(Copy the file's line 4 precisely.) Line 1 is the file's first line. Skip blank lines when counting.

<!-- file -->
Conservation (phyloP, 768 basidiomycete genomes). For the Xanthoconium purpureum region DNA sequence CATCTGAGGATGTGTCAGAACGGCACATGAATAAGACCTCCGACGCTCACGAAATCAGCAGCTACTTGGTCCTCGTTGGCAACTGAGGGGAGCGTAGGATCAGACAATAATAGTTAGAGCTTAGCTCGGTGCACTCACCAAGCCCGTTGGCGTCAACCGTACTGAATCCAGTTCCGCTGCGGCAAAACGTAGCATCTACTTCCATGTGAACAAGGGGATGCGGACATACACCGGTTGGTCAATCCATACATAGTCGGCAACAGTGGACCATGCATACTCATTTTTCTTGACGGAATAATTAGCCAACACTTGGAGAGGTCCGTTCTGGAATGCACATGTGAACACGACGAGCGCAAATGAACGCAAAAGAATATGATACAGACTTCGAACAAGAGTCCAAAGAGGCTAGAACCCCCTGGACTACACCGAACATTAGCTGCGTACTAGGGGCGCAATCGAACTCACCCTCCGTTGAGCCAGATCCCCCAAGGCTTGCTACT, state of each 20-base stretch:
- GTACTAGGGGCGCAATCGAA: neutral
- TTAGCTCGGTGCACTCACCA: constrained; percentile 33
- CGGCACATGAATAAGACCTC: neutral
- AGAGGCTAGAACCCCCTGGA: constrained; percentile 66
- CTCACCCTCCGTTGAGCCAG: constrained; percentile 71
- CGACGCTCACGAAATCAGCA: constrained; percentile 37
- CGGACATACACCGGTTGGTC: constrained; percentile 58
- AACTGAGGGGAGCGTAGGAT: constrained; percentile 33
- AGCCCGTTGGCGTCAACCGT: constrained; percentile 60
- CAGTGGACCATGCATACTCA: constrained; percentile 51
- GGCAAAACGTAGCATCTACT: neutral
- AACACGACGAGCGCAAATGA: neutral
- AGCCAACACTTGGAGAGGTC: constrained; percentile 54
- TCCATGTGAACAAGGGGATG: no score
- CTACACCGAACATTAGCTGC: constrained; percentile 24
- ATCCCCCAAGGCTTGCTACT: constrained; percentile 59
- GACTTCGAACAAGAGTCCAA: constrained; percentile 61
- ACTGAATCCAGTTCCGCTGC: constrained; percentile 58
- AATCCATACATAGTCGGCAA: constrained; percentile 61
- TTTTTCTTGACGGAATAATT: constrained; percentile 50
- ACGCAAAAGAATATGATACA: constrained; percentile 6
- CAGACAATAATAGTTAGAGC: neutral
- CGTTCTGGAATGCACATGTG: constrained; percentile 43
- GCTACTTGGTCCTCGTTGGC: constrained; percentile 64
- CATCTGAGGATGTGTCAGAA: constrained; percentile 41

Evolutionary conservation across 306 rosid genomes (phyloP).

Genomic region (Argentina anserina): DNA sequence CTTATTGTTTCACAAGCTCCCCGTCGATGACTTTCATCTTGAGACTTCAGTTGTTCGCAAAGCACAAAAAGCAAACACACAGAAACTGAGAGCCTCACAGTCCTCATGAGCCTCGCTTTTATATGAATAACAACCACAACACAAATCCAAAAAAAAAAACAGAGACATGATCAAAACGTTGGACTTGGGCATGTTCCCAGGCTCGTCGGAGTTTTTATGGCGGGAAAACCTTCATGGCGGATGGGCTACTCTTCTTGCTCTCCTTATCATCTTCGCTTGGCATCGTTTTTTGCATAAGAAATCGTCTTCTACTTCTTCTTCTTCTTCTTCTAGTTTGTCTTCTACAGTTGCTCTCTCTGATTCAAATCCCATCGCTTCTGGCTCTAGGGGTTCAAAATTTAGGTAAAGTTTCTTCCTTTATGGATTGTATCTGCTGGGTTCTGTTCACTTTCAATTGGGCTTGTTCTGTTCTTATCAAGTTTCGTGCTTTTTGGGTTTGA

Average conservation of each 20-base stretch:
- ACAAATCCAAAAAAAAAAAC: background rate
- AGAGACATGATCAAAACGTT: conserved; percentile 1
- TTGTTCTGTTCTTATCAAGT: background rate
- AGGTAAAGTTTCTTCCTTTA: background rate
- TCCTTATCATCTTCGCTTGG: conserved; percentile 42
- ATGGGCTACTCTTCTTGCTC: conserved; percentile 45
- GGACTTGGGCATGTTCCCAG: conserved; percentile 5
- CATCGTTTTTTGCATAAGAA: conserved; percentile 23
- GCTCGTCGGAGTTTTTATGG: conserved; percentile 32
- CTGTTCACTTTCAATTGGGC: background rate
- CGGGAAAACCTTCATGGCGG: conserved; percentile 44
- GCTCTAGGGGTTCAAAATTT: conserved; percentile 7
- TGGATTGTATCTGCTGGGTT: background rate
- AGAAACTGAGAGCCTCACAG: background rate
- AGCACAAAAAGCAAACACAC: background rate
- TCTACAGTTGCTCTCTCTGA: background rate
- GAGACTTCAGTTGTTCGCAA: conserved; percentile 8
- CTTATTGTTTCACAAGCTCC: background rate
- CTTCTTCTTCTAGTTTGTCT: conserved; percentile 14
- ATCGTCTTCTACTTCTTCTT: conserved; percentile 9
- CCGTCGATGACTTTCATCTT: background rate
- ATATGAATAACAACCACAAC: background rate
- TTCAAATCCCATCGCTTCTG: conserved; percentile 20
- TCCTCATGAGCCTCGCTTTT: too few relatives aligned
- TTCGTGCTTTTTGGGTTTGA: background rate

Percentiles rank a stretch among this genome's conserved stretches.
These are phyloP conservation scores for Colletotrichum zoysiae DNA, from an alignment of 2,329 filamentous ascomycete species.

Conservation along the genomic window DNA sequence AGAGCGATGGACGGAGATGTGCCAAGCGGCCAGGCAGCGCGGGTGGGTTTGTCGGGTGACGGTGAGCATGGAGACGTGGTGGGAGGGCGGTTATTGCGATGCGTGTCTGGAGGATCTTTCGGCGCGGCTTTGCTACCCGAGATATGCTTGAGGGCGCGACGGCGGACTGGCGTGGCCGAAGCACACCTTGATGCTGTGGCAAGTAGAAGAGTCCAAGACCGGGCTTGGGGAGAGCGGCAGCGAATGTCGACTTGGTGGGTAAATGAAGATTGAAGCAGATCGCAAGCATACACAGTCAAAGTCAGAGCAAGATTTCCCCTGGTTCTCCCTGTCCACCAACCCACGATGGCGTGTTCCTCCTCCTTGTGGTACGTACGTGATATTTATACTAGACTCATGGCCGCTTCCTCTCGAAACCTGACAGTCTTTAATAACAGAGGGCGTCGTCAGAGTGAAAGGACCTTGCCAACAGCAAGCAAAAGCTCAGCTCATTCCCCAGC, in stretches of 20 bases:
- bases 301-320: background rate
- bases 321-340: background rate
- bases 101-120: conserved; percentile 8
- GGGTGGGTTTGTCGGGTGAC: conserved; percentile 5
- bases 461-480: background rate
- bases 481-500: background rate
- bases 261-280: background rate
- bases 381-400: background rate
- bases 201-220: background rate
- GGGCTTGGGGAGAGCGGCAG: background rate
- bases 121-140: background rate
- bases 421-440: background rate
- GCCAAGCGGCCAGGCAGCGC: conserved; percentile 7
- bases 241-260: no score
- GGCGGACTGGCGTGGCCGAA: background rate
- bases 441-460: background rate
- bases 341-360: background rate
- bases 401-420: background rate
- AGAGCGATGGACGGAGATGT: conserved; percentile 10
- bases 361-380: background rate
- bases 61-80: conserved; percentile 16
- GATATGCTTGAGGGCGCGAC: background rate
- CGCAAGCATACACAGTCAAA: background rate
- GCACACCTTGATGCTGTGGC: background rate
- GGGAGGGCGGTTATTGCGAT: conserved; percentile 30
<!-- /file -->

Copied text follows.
- CGGCACATGAATAAGACCTC: neutral